Because Dhanno went on a ‘dangerous cargo flight', I didn't have to drain the oil and liquids. I also had a quarter tank of gasoline left, and the battery was still connected to the engine. The staff from the airport helped me to open the crate and they also took care of disposing the crating and packing material. All I had to do was to turn the key and ride out of the airport full throttle!
I was already pretty jetlagged from the 14 hours flight and all the hours at customs, but I still had to ride Dhanno through the busy traffic of Buenos Aires to my AirBnB. Needless to say, I was completely knackered when I arrived at my temporary home. Tired but also very happy, now the adventure could begin! The only thing I had to do before riding off was to find bolts for my windshield.
The first 200km of my Patagonia to Alaska adventure
Finding some bolts to fix my windshield turned out to be an easy task. My AirBnB-host directed me to a small shop around the corner and they sold the exact bolts I needed. Pumped with excitement I left Buenos Aires that morning. Little did I know that the very first day would turn out to be one of the most memorable days of all my motorcycle travels so far.
First a big thunderstorm forced me to seek shelter, then I dropped Dhanno for the first time on a slippery muddy road and as a bonus a flat rear tire. It was not the kind of first day I had in mind when I left my AirBnB that morning.
Not only bad things happened during that first day though. Although the Argentinean countryside is not densely populated, the people you meet are very friendly and helpful. A kind veterinarian offered me a place to hide when the thunderstorm approached. While we waited for the storm to pass, he gave me a tour through the agricultural school. A man that passed me when I was trying to pick up Dhanno from the mud, helped me to get her up again. Then a family invited me over to their ranch for lunch and where I could wait for the tracks to dry up.
The final challenge of that day, the big nail in my rear tyre, I had to solve by myself. There was absolutely nobody around. To my own surprise, I didn't panic at all. I took my bags off Dhanno, got my toolkit out, and started to work. All in all, it took me 2,5 hours, but I got the job done. After that it was another 30 kilometers of riding through sand before I reached Las Flores and could finally call it a day!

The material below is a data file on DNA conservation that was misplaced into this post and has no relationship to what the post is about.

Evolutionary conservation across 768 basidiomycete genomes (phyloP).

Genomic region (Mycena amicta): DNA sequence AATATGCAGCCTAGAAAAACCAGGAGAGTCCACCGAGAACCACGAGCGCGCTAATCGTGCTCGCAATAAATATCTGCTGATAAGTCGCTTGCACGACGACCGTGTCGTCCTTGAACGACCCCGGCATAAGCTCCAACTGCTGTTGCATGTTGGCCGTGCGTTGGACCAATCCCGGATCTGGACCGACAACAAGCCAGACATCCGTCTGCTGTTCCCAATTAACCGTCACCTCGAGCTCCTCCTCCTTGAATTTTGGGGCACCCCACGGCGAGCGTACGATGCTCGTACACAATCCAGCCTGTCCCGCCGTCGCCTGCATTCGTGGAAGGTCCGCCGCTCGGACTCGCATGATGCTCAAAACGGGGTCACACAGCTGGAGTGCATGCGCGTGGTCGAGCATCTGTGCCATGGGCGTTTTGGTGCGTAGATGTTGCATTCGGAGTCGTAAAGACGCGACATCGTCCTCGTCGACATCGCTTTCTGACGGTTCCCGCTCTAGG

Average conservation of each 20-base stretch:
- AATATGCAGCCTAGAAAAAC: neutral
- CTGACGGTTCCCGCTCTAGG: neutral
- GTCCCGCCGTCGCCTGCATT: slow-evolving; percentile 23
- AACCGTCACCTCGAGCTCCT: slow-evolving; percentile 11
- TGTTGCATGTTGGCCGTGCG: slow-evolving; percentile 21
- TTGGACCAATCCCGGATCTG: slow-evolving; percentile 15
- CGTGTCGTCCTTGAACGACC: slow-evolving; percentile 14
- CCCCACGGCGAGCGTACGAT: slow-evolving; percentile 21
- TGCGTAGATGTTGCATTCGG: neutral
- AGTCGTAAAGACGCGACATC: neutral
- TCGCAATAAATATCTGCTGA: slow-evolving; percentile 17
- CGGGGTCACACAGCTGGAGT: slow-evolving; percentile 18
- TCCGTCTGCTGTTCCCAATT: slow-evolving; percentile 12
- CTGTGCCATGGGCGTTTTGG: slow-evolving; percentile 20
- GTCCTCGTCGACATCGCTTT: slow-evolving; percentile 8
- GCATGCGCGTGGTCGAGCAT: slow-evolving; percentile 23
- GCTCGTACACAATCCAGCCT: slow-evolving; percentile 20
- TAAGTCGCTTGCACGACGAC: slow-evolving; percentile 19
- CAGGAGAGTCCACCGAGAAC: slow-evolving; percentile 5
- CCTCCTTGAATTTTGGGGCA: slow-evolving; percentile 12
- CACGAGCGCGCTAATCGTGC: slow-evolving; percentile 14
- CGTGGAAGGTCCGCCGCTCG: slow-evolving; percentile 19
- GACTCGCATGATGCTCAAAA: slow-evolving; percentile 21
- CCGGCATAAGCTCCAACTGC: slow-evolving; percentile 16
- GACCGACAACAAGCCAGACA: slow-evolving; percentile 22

Dealing with challenges and fixing problems
After sharing my first day of riding with all the challenges on YouTube and social media, I was flooded with messages of advice. I should have checked the weather forecast, I should have stood on the pegs while riding in the mud, I should have had more aggressive tires, I should have had tubeless tires, I should have had anti-puncture fluid in my tubes, and so on.
I could write an entire blog post explaining every choice I made before this trip. Why I chose these specific tires, why I have tubes, or why I don't use sealant. I don't want to do that, as it is not relevant. No matter what set-up you choose and no matter what choices you make, there are always things that don't work out the way you had planned. As they say, the only thing in life that is for certain is that nothing is. You will face challenges and problems when you travel, no matter how well you think you prepared yourself for it. The only thing that matters is your attitude towards fixing your problems and then move on!
For instance, a few days later I had somehow somewhere along one of the dirt tracks, lost my bike's number plate. The plastic holder that the dealer had placed, had broken off. Never thought about that being a possibility. When staring at the empty space at the back of my bike, I knew I had my next challenge in front of me. I needed to arrange a new license plate from The Netherlands, have it shipped to Argentina, and in the meantime create a temporary plate as a replacement.
Every disadvantage has it's advantage
I spent a week in Viedma waiting for my new plate to arrive from The Netherlands. I didn't mind spending that week there at all. As usual, I traveled faster than planned. I wanted to reach Patagonia in summer but at the pace I was traveling, I would arrive there in early spring and it would still be freezing cold!
While waiting in Viedma, I had time to explore the nature and wildlife in the area and spent an entire afternoon hanging out with locals watching local dance groups perform. I can't remember when, on my Asia - Europe trip, I felt this relaxed!
Reaching 5.000km on my ODO
After the license plates had arrived, I rode the final 1000 kilometers before I clocked the 5.000 mark on my ODO. It only took me 3 days of riding! The distances in Argentina between towns are huge, forcing me to make long riding days in order to reach the next place. I tried not to ride southward too quickly, but there aren't many options for detours along the way either.
Those final 1000 kilometers were spectacular with many wildlife sightings. I spotted a grey fox, armadillos, guanacos, maras, whales, sea lions, elephant seals, giant petrels, nandus and penguins! None of these sightings were on organized tours but just from the seat of my trusted Dhanno. I can't wait to clock the next 5.000 kilometers!